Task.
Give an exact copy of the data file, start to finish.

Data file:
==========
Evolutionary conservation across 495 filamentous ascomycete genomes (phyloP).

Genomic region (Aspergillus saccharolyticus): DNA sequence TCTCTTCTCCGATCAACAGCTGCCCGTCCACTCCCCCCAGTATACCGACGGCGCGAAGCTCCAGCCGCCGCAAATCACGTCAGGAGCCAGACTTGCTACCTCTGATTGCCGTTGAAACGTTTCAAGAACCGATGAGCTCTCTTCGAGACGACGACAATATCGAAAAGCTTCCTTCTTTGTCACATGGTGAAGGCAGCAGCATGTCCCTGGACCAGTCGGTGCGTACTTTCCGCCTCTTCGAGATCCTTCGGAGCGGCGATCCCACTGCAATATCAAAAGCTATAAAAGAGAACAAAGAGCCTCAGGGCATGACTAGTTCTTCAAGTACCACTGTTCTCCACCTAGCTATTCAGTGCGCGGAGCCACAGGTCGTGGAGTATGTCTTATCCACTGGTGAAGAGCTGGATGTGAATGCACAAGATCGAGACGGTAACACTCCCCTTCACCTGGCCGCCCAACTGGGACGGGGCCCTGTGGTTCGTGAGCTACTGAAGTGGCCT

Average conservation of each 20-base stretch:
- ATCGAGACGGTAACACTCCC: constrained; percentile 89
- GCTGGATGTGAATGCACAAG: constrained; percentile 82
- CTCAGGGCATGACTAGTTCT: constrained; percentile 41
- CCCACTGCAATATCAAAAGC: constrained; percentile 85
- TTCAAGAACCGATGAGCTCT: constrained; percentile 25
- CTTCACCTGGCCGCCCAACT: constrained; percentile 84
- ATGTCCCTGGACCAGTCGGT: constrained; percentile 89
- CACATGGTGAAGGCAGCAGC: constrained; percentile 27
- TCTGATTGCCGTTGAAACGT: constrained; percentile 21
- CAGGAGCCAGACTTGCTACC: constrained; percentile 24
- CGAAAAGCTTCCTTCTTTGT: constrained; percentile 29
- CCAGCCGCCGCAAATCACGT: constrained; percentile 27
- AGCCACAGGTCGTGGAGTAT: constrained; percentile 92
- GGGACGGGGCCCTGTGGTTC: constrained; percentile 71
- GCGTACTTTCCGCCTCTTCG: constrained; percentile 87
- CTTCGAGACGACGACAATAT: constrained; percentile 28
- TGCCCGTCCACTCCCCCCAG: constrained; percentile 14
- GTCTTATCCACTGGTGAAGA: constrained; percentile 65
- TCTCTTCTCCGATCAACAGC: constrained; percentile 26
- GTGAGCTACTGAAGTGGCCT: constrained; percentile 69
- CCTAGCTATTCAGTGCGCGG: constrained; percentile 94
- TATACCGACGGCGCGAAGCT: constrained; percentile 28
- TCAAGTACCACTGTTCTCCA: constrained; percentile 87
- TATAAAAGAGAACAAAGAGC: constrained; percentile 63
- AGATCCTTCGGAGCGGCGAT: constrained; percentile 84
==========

Evolutionary conservation across 495 filamentous ascomycete genomes (phyloP).

Genomic region (Aspergillus saccharolyticus): DNA sequence TCTCTTCTCCGATCAACAGCTGCCCGTCCACTCCCCCCAGTATACCGACGGCGCGAAGCTCCAGCCGCCGCAAATCACGTCAGGAGCCAGACTTGCTACCTCTGATTGCCGTTGAAACGTTTCAAGAACCGATGAGCTCTCTTCGAGACGACGACAATATCGAAAAGCTTCCTTCTTTGTCACATGGTGAAGGCAGCAGCATGTCCCTGGACCAGTCGGTGCGTACTTTCCGCCTCTTCGAGATCCTTCGGAGCGGCGATCCCACTGCAATATCAAAAGCTATAAAAGAGAACAAAGAGCCTCAGGGCATGACTAGTTCTTCAAGTACCACTGTTCTCCACCTAGCTATTCAGTGCGCGGAGCCACAGGTCGTGGAGTATGTCTTATCCACTGGTGAAGAGCTGGATGTGAATGCACAAGATCGAGACGGTAACACTCCCCTTCACCTGGCCGCCCAACTGGGACGGGGCCCTGTGGTTCGTGAGCTACTGAAGTGGCCT

Average conservation of each 20-base stretch:
- ATCGAGACGGTAACACTCCC: constrained; percentile 89
- GCTGGATGTGAATGCACAAG: constrained; percentile 82
- CTCAGGGCATGACTAGTTCT: constrained; percentile 41
- CCCACTGCAATATCAAAAGC: constrained; percentile 85
- TTCAAGAACCGATGAGCTCT: constrained; percentile 25
- CTTCACCTGGCCGCCCAACT: constrained; percentile 84
- ATGTCCCTGGACCAGTCGGT: constrained; percentile 89
- CACATGGTGAAGGCAGCAGC: constrained; percentile 27
- TCTGATTGCCGTTGAAACGT: constrained; percentile 21
- CAGGAGCCAGACTTGCTACC: constrained; percentile 24
- CGAAAAGCTTCCTTCTTTGT: constrained; percentile 29
- CCAGCCGCCGCAAATCACGT: constrained; percentile 27
- AGCCACAGGTCGTGGAGTAT: constrained; percentile 92
- GGGACGGGGCCCTGTGGTTC: constrained; percentile 71
- GCGTACTTTCCGCCTCTTCG: constrained; percentile 87
- CTTCGAGACGACGACAATAT: constrained; percentile 28
- TGCCCGTCCACTCCCCCCAG: constrained; percentile 14
- GTCTTATCCACTGGTGAAGA: constrained; percentile 65
- TCTCTTCTCCGATCAACAGC: constrained; percentile 26
- GTGAGCTACTGAAGTGGCCT: constrained; percentile 69
- CCTAGCTATTCAGTGCGCGG: constrained; percentile 94
- TATACCGACGGCGCGAAGCT: constrained; percentile 28
- TCAAGTACCACTGTTCTCCA: constrained; percentile 87
- TATAAAAGAGAACAAAGAGC: constrained; percentile 63
- AGATCCTTCGGAGCGGCGAT: constrained; percentile 84